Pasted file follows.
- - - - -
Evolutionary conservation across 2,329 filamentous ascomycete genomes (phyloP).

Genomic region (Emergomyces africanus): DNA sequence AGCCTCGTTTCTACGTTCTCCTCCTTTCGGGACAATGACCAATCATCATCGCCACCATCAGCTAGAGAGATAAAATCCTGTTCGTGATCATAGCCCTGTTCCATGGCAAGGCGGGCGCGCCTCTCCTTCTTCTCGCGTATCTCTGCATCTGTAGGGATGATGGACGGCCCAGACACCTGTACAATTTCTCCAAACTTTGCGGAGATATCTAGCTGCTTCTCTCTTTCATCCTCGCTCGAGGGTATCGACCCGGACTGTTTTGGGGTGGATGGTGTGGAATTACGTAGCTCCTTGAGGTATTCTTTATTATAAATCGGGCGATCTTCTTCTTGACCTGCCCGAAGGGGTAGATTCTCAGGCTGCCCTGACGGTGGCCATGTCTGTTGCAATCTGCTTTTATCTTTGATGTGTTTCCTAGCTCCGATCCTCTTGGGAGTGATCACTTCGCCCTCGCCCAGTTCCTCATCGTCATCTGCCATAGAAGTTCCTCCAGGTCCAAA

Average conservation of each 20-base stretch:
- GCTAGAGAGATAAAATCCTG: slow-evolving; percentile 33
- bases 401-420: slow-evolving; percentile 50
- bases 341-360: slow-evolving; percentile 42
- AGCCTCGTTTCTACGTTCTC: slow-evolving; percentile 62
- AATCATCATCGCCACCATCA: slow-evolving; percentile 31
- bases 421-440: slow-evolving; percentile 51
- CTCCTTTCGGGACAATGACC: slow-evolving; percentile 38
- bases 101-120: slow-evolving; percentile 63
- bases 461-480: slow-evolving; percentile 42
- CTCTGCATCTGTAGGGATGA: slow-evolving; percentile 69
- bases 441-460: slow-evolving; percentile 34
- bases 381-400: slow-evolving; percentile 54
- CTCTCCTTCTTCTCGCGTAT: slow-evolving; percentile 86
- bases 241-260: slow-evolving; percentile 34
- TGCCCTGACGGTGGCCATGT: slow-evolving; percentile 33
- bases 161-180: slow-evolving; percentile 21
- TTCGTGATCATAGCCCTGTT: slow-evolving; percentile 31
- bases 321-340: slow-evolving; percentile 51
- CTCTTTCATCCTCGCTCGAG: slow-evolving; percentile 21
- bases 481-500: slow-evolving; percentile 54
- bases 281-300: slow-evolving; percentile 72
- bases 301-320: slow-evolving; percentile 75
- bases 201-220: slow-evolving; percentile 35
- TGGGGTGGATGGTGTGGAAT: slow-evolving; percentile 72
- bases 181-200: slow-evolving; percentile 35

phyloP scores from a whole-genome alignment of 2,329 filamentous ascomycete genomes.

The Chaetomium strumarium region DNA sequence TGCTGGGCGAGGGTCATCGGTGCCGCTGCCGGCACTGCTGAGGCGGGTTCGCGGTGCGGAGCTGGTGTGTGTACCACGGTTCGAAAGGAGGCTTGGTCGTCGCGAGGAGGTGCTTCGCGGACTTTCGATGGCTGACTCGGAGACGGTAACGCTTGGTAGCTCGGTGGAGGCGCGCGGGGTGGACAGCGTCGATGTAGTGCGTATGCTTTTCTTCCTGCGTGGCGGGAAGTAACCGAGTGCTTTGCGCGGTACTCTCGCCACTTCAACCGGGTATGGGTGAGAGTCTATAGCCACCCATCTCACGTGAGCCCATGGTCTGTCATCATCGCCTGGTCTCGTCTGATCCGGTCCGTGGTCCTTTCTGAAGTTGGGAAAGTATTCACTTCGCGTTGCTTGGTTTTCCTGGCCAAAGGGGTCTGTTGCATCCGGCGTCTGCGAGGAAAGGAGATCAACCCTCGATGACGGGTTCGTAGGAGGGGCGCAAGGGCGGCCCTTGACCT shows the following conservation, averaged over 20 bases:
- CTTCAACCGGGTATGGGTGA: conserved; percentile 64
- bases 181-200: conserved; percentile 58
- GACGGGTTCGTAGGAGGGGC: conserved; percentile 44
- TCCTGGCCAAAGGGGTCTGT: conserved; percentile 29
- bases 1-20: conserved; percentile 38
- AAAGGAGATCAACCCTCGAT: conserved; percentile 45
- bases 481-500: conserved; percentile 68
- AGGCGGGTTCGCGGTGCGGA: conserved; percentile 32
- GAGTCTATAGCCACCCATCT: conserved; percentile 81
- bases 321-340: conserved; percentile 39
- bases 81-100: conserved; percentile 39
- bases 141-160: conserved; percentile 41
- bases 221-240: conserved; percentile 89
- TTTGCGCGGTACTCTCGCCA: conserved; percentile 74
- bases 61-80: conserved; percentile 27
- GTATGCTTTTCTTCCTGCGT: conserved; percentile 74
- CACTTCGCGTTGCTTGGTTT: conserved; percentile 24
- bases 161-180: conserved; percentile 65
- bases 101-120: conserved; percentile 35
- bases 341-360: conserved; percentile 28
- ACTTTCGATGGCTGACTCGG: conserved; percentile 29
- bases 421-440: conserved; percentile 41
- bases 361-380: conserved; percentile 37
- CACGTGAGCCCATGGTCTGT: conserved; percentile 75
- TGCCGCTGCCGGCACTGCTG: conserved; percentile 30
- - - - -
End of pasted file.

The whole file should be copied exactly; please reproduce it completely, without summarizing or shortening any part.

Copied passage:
Evolutionary conservation across 2,329 filamentous ascomycete genomes (phyloP).

Genomic region (Emergomyces africanus): DNA sequence AGCCTCGTTTCTACGTTCTCCTCCTTTCGGGACAATGACCAATCATCATCGCCACCATCAGCTAGAGAGATAAAATCCTGTTCGTGATCATAGCCCTGTTCCATGGCAAGGCGGGCGCGCCTCTCCTTCTTCTCGCGTATCTCTGCATCTGTAGGGATGATGGACGGCCCAGACACCTGTACAATTTCTCCAAACTTTGCGGAGATATCTAGCTGCTTCTCTCTTTCATCCTCGCTCGAGGGTATCGACCCGGACTGTTTTGGGGTGGATGGTGTGGAATTACGTAGCTCCTTGAGGTATTCTTTATTATAAATCGGGCGATCTTCTTCTTGACCTGCCCGAAGGGGTAGATTCTCAGGCTGCCCTGACGGTGGCCATGTCTGTTGCAATCTGCTTTTATCTTTGATGTGTTTCCTAGCTCCGATCCTCTTGGGAGTGATCACTTCGCCCTCGCCCAGTTCCTCATCGTCATCTGCCATAGAAGTTCCTCCAGGTCCAAA

Average conservation of each 20-base stretch:
- GCTAGAGAGATAAAATCCTG: slow-evolving; percentile 33
- bases 401-420: slow-evolving; percentile 50
- bases 341-360: slow-evolving; percentile 42
- AGCCTCGTTTCTACGTTCTC: slow-evolving; percentile 62
- AATCATCATCGCCACCATCA: slow-evolving; percentile 31
- bases 421-440: slow-evolving; percentile 51
- CTCCTTTCGGGACAATGACC: slow-evolving; percentile 38
- bases 101-120: slow-evolving; percentile 63
- bases 461-480: slow-evolving; percentile 42
- CTCTGCATCTGTAGGGATGA: slow-evolving; percentile 69
- bases 441-460: slow-evolving; percentile 34
- bases 381-400: slow-evolving; percentile 54
- CTCTCCTTCTTCTCGCGTAT: slow-evolving; percentile 86
- bases 241-260: slow-evolving; percentile 34
- TGCCCTGACGGTGGCCATGT: slow-evolving; percentile 33
- bases 161-180: slow-evolving; percentile 21
- TTCGTGATCATAGCCCTGTT: slow-evolving; percentile 31
- bases 321-340: slow-evolving; percentile 51
- CTCTTTCATCCTCGCTCGAG: slow-evolving; percentile 21
- bases 481-500: slow-evolving; percentile 54
- bases 281-300: slow-evolving; percentile 72
- bases 301-320: slow-evolving; percentile 75
- bases 201-220: slow-evolving; percentile 35
- TGGGGTGGATGGTGTGGAAT: slow-evolving; percentile 72
- bases 181-200: slow-evolving; percentile 35

phyloP scores from a whole-genome alignment of 2,329 filamentous ascomycete genomes.

The Chaetomium strumarium region DNA sequence TGCTGGGCGAGGGTCATCGGTGCCGCTGCCGGCACTGCTGAGGCGGGTTCGCGGTGCGGAGCTGGTGTGTGTACCACGGTTCGAAAGGAGGCTTGGTCGTCGCGAGGAGGTGCTTCGCGGACTTTCGATGGCTGACTCGGAGACGGTAACGCTTGGTAGCTCGGTGGAGGCGCGCGGGGTGGACAGCGTCGATGTAGTGCGTATGCTTTTCTTCCTGCGTGGCGGGAAGTAACCGAGTGCTTTGCGCGGTACTCTCGCCACTTCAACCGGGTATGGGTGAGAGTCTATAGCCACCCATCTCACGTGAGCCCATGGTCTGTCATCATCGCCTGGTCTCGTCTGATCCGGTCCGTGGTCCTTTCTGAAGTTGGGAAAGTATTCACTTCGCGTTGCTTGGTTTTCCTGGCCAAAGGGGTCTGTTGCATCCGGCGTCTGCGAGGAAAGGAGATCAACCCTCGATGACGGGTTCGTAGGAGGGGCGCAAGGGCGGCCCTTGACCT shows the following conservation, averaged over 20 bases:
- CTTCAACCGGGTATGGGTGA: conserved; percentile 64
- bases 181-200: conserved; percentile 58
- GACGGGTTCGTAGGAGGGGC: conserved; percentile 44
- TCCTGGCCAAAGGGGTCTGT: conserved; percentile 29
- bases 1-20: conserved; percentile 38
- AAAGGAGATCAACCCTCGAT: conserved; percentile 45
- bases 481-500: conserved; percentile 68
- AGGCGGGTTCGCGGTGCGGA: conserved; percentile 32
- GAGTCTATAGCCACCCATCT: conserved; percentile 81
- bases 321-340: conserved; percentile 39
- bases 81-100: conserved; percentile 39
- bases 141-160: conserved; percentile 41
- bases 221-240: conserved; percentile 89
- TTTGCGCGGTACTCTCGCCA: conserved; percentile 74
- bases 61-80: conserved; percentile 27
- GTATGCTTTTCTTCCTGCGT: conserved; percentile 74
- CACTTCGCGTTGCTTGGTTT: conserved; percentile 24
- bases 161-180: conserved; percentile 65
- bases 101-120: conserved; percentile 35
- bases 341-360: conserved; percentile 28
- ACTTTCGATGGCTGACTCGG: conserved; percentile 29
- bases 421-440: conserved; percentile 41
- bases 361-380: conserved; percentile 37
- CACGTGAGCCCATGGTCTGT: conserved; percentile 75
- TGCCGCTGCCGGCACTGCTG: conserved; percentile 30